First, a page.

Morality and Justice in Islamic Economics and Finance
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Morality and Justice in Islamic Economics and Finance

  • Studies in Islamic Finance, Accounting and Governance series

Muhammad Umer Chapra

Mankind is faced with a number of serious problems that demand an effective solution. The prevalence of injustice and the frequency of financial crises are two of the most serious of these problems. Consisting of an in-depth introduction along with a selection of eight of Muhammad Umer Chapra's essays – four on Islamic economics and four on Islamic finance – this timely book raises the question of what can be done to not only minimize the frequency and severity of the financial crises, but also make the financial system more equitable.
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Chapter 2: Islamic economics: what it is and how it developed

Muhammad Umer Chapra

Extract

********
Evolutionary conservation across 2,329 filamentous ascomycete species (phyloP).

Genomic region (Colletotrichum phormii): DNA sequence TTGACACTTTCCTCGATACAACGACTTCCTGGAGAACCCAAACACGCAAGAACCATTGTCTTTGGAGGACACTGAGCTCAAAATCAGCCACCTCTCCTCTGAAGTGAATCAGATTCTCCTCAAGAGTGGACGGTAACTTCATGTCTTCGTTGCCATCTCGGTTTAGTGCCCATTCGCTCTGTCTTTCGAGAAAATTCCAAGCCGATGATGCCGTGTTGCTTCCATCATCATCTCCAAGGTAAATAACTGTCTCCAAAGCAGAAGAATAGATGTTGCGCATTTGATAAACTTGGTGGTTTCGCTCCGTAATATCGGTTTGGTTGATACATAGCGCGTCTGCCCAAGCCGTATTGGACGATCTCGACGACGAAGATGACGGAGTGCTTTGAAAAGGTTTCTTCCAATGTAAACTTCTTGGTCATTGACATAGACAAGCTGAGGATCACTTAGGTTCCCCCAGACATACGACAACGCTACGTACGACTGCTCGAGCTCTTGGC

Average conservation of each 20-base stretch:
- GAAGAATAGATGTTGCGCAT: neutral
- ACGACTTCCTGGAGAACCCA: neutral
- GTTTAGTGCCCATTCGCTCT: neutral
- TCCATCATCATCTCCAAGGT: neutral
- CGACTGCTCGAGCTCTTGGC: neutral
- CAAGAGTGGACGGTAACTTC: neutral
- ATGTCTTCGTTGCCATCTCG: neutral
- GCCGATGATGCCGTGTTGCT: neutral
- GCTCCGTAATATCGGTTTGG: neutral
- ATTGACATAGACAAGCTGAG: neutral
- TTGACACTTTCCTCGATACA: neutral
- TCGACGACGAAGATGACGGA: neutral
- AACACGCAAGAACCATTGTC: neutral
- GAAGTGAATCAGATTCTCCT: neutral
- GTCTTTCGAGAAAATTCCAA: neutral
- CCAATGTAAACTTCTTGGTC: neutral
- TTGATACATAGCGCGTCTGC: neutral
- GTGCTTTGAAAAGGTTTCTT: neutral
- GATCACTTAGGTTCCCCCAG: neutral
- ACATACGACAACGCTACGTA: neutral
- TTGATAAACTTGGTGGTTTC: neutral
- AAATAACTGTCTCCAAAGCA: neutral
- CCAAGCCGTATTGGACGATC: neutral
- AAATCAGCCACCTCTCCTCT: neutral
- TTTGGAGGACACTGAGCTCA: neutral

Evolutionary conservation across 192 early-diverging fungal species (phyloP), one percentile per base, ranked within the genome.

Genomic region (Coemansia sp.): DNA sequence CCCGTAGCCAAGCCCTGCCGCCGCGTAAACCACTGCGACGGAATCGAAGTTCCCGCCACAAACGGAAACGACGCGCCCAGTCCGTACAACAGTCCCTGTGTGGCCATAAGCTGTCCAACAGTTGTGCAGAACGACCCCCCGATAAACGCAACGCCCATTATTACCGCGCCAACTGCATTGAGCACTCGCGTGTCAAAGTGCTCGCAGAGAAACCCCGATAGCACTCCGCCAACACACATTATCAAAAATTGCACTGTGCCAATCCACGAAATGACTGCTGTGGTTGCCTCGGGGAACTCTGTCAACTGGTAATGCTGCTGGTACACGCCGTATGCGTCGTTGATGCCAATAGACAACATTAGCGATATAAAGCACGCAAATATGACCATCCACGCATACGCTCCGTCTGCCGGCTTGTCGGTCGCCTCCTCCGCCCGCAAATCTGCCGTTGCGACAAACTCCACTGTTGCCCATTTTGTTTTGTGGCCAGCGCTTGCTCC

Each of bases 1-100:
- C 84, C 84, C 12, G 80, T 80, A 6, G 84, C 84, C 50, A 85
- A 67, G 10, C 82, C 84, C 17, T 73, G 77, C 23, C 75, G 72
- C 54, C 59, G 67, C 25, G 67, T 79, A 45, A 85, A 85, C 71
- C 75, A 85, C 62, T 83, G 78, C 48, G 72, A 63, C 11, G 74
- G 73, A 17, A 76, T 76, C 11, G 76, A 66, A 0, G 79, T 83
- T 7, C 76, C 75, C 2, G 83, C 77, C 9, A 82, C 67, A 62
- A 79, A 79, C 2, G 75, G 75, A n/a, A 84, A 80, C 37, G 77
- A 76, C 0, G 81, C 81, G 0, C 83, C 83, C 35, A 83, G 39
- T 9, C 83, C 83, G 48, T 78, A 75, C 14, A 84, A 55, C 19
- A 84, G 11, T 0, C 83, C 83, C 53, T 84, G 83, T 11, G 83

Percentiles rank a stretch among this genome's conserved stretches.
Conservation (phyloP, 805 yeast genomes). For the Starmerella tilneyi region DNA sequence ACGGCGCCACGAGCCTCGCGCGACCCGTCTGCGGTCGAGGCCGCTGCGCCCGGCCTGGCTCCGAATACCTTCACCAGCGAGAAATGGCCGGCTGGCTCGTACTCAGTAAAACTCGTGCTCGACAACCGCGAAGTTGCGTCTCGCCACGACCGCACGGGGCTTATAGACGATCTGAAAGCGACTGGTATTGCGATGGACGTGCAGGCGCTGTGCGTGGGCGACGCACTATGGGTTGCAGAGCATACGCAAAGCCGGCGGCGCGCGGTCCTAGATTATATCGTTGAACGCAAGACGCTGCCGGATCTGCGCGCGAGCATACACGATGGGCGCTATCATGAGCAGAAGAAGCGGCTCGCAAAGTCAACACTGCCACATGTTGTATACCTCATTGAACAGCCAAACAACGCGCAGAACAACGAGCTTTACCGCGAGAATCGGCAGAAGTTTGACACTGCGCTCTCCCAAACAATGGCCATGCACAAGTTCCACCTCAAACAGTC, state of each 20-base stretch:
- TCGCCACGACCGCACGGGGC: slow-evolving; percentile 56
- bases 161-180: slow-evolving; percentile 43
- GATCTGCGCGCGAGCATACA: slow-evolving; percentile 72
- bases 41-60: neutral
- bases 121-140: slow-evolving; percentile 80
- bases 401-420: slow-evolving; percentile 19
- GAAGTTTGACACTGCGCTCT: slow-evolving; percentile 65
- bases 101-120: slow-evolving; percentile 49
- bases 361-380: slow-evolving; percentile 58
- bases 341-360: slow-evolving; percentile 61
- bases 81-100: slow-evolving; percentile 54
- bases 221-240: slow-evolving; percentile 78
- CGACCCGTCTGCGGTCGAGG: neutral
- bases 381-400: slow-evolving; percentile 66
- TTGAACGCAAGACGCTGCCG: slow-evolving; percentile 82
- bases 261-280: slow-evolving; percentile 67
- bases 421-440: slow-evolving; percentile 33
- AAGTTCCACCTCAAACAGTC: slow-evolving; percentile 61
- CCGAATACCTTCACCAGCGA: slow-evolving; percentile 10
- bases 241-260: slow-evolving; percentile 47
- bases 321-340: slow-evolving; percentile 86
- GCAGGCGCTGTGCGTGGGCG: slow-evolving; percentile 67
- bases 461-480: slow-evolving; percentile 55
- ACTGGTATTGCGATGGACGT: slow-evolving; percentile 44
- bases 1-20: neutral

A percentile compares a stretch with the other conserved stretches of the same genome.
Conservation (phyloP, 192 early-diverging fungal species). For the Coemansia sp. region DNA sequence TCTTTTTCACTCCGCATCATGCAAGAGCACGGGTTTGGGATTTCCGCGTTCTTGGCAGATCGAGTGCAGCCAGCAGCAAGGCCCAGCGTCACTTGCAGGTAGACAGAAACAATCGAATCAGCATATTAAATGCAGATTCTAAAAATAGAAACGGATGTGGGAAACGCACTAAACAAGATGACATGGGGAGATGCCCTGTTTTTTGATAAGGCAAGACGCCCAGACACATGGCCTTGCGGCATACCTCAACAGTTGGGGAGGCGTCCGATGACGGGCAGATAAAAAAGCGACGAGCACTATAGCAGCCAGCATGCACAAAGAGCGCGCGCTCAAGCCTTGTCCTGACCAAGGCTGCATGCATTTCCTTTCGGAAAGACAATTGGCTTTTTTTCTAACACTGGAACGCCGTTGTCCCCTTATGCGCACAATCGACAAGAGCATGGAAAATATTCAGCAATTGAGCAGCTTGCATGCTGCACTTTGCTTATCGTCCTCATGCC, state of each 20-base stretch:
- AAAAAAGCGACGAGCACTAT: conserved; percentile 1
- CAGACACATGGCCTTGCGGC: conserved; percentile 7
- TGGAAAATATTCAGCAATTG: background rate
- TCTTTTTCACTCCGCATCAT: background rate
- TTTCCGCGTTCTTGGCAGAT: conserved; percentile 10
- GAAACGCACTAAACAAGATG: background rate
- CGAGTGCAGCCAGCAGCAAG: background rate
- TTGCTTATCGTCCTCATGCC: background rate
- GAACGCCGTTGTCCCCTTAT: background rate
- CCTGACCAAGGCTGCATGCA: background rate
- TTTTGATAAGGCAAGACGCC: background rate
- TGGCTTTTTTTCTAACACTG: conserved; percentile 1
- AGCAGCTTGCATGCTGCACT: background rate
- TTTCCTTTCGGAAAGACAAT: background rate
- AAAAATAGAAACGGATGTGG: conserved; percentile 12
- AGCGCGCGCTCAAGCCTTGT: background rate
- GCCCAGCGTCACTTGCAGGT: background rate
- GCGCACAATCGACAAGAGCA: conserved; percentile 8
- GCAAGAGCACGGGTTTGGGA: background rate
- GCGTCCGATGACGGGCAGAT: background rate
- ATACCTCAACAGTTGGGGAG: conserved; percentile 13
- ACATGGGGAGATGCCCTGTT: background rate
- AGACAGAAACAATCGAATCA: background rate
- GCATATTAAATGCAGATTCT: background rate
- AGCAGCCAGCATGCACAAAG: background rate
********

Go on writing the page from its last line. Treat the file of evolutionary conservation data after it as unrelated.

Islamic economics has been having a revival over the last few decades. However, it is still in a preliminary stage of development. In contrast with this, conventional economics has become a well-developed and sophisticated discipline after going through a long and rigorous process of development over more than a century. This raises a number of questions, some of which are: Is it necessary to have a new discipline in economics? If so, what is Islamic economics, how does it differ from conventional economics needed, and has it made any worthwhile contributions over the centuries? This chapter tries to briefly answer these questions in three parts. It is universally recognized that resources are scarce compared with the claims on them. However, it is also simultaneously recognized by practically all civilizations that the well-being of all human beings needs to be ensured. Given the scarcity of resources, the well-being of all may remain an unrealized dream if the scarce resources are not utilized efficiently and equitably. For this purpose, every society needs to develop an effective strategy, which is consciously or unconsciously conditioned by its worldview. If the worldview is flawed, the strategy may not be able to help the society actualize the well-being of all. The prevailing worldviews may be classified for the sake of ease into two board theoretical constructs: (1) secular and materialist, and (2) spiritual and humanitarian.

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